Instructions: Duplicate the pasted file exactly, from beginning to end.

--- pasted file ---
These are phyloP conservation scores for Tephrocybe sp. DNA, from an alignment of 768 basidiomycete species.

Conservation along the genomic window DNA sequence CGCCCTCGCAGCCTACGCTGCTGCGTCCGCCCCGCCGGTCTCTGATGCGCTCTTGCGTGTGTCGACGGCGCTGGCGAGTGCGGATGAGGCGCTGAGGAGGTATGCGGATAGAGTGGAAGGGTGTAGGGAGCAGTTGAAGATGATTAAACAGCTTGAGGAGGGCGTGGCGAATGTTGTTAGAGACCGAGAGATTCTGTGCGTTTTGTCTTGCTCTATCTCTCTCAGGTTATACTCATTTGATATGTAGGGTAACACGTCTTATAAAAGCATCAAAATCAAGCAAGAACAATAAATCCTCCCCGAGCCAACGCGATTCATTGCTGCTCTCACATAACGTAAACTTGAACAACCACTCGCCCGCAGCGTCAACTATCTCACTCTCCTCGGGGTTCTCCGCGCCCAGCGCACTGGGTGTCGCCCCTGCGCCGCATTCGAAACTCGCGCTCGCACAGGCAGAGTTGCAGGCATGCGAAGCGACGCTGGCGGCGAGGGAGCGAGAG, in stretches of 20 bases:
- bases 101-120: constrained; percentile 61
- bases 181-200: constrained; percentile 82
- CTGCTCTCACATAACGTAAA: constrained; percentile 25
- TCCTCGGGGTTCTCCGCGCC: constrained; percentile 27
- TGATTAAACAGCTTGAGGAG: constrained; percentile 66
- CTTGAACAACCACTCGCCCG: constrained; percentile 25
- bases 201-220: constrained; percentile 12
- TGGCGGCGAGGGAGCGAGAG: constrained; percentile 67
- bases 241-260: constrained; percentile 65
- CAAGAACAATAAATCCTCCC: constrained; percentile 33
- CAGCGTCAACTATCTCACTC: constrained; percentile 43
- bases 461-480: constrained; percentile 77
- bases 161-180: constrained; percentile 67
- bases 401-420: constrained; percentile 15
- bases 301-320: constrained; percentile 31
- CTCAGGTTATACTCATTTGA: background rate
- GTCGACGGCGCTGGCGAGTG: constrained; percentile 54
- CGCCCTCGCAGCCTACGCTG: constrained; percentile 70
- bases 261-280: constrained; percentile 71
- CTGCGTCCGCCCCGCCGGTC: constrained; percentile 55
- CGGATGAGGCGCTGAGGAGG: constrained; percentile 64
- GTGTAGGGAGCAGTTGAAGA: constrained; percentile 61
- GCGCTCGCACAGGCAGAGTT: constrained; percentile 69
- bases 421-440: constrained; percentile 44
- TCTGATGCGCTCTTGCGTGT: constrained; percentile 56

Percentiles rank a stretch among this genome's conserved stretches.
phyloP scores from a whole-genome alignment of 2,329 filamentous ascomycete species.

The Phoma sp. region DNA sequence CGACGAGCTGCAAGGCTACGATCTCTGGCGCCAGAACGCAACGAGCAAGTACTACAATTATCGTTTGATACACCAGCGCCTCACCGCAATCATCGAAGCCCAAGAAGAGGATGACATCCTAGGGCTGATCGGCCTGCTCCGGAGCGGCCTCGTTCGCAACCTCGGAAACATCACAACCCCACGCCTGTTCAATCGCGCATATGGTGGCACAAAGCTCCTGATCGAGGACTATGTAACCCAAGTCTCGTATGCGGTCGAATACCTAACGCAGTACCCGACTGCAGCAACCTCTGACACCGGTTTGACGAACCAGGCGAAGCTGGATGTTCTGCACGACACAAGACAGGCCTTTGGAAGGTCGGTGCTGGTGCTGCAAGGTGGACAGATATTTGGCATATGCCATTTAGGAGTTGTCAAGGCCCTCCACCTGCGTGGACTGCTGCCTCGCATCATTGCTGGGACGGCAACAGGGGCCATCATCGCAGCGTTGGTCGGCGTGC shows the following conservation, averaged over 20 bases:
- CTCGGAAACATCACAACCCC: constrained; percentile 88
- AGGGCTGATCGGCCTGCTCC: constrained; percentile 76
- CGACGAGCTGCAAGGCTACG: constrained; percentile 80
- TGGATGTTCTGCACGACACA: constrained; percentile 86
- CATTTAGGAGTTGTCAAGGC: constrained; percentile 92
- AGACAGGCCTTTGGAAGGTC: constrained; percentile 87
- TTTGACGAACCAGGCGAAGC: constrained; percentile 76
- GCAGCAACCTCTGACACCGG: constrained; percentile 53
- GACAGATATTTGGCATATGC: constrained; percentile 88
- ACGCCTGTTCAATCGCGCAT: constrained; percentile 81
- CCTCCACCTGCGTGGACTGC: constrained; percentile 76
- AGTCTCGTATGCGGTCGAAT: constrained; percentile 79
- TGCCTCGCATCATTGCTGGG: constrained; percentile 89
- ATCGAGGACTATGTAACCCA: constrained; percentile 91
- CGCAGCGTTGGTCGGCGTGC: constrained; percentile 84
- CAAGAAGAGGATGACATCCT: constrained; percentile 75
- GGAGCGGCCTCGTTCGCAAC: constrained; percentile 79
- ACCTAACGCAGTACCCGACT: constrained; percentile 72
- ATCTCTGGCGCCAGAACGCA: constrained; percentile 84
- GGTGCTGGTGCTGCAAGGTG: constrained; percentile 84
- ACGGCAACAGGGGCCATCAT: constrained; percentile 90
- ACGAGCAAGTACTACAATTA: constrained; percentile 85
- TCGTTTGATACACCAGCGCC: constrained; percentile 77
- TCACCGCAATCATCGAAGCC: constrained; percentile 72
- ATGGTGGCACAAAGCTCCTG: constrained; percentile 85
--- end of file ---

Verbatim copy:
These are phyloP conservation scores for Tephrocybe sp. DNA, from an alignment of 768 basidiomycete species.

Conservation along the genomic window DNA sequence CGCCCTCGCAGCCTACGCTGCTGCGTCCGCCCCGCCGGTCTCTGATGCGCTCTTGCGTGTGTCGACGGCGCTGGCGAGTGCGGATGAGGCGCTGAGGAGGTATGCGGATAGAGTGGAAGGGTGTAGGGAGCAGTTGAAGATGATTAAACAGCTTGAGGAGGGCGTGGCGAATGTTGTTAGAGACCGAGAGATTCTGTGCGTTTTGTCTTGCTCTATCTCTCTCAGGTTATACTCATTTGATATGTAGGGTAACACGTCTTATAAAAGCATCAAAATCAAGCAAGAACAATAAATCCTCCCCGAGCCAACGCGATTCATTGCTGCTCTCACATAACGTAAACTTGAACAACCACTCGCCCGCAGCGTCAACTATCTCACTCTCCTCGGGGTTCTCCGCGCCCAGCGCACTGGGTGTCGCCCCTGCGCCGCATTCGAAACTCGCGCTCGCACAGGCAGAGTTGCAGGCATGCGAAGCGACGCTGGCGGCGAGGGAGCGAGAG, in stretches of 20 bases:
- bases 101-120: constrained; percentile 61
- bases 181-200: constrained; percentile 82
- CTGCTCTCACATAACGTAAA: constrained; percentile 25
- TCCTCGGGGTTCTCCGCGCC: constrained; percentile 27
- TGATTAAACAGCTTGAGGAG: constrained; percentile 66
- CTTGAACAACCACTCGCCCG: constrained; percentile 25
- bases 201-220: constrained; percentile 12
- TGGCGGCGAGGGAGCGAGAG: constrained; percentile 67
- bases 241-260: constrained; percentile 65
- CAAGAACAATAAATCCTCCC: constrained; percentile 33
- CAGCGTCAACTATCTCACTC: constrained; percentile 43
- bases 461-480: constrained; percentile 77
- bases 161-180: constrained; percentile 67
- bases 401-420: constrained; percentile 15
- bases 301-320: constrained; percentile 31
- CTCAGGTTATACTCATTTGA: background rate
- GTCGACGGCGCTGGCGAGTG: constrained; percentile 54
- CGCCCTCGCAGCCTACGCTG: constrained; percentile 70
- bases 261-280: constrained; percentile 71
- CTGCGTCCGCCCCGCCGGTC: constrained; percentile 55
- CGGATGAGGCGCTGAGGAGG: constrained; percentile 64
- GTGTAGGGAGCAGTTGAAGA: constrained; percentile 61
- GCGCTCGCACAGGCAGAGTT: constrained; percentile 69
- bases 421-440: constrained; percentile 44
- TCTGATGCGCTCTTGCGTGT: constrained; percentile 56

Percentiles rank a stretch among this genome's conserved stretches.
phyloP scores from a whole-genome alignment of 2,329 filamentous ascomycete species.

The Phoma sp. region DNA sequence CGACGAGCTGCAAGGCTACGATCTCTGGCGCCAGAACGCAACGAGCAAGTACTACAATTATCGTTTGATACACCAGCGCCTCACCGCAATCATCGAAGCCCAAGAAGAGGATGACATCCTAGGGCTGATCGGCCTGCTCCGGAGCGGCCTCGTTCGCAACCTCGGAAACATCACAACCCCACGCCTGTTCAATCGCGCATATGGTGGCACAAAGCTCCTGATCGAGGACTATGTAACCCAAGTCTCGTATGCGGTCGAATACCTAACGCAGTACCCGACTGCAGCAACCTCTGACACCGGTTTGACGAACCAGGCGAAGCTGGATGTTCTGCACGACACAAGACAGGCCTTTGGAAGGTCGGTGCTGGTGCTGCAAGGTGGACAGATATTTGGCATATGCCATTTAGGAGTTGTCAAGGCCCTCCACCTGCGTGGACTGCTGCCTCGCATCATTGCTGGGACGGCAACAGGGGCCATCATCGCAGCGTTGGTCGGCGTGC shows the following conservation, averaged over 20 bases:
- CTCGGAAACATCACAACCCC: constrained; percentile 88
- AGGGCTGATCGGCCTGCTCC: constrained; percentile 76
- CGACGAGCTGCAAGGCTACG: constrained; percentile 80
- TGGATGTTCTGCACGACACA: constrained; percentile 86
- CATTTAGGAGTTGTCAAGGC: constrained; percentile 92
- AGACAGGCCTTTGGAAGGTC: constrained; percentile 87
- TTTGACGAACCAGGCGAAGC: constrained; percentile 76
- GCAGCAACCTCTGACACCGG: constrained; percentile 53
- GACAGATATTTGGCATATGC: constrained; percentile 88
- ACGCCTGTTCAATCGCGCAT: constrained; percentile 81
- CCTCCACCTGCGTGGACTGC: constrained; percentile 76
- AGTCTCGTATGCGGTCGAAT: constrained; percentile 79
- TGCCTCGCATCATTGCTGGG: constrained; percentile 89
- ATCGAGGACTATGTAACCCA: constrained; percentile 91
- CGCAGCGTTGGTCGGCGTGC: constrained; percentile 84
- CAAGAAGAGGATGACATCCT: constrained; percentile 75
- GGAGCGGCCTCGTTCGCAAC: constrained; percentile 79
- ACCTAACGCAGTACCCGACT: constrained; percentile 72
- ATCTCTGGCGCCAGAACGCA: constrained; percentile 84
- GGTGCTGGTGCTGCAAGGTG: constrained; percentile 84
- ACGGCAACAGGGGCCATCAT: constrained; percentile 90
- ACGAGCAAGTACTACAATTA: constrained; percentile 85
- TCGTTTGATACACCAGCGCC: constrained; percentile 77
- TCACCGCAATCATCGAAGCC: constrained; percentile 72
- ATGGTGGCACAAAGCTCCTG: constrained; percentile 85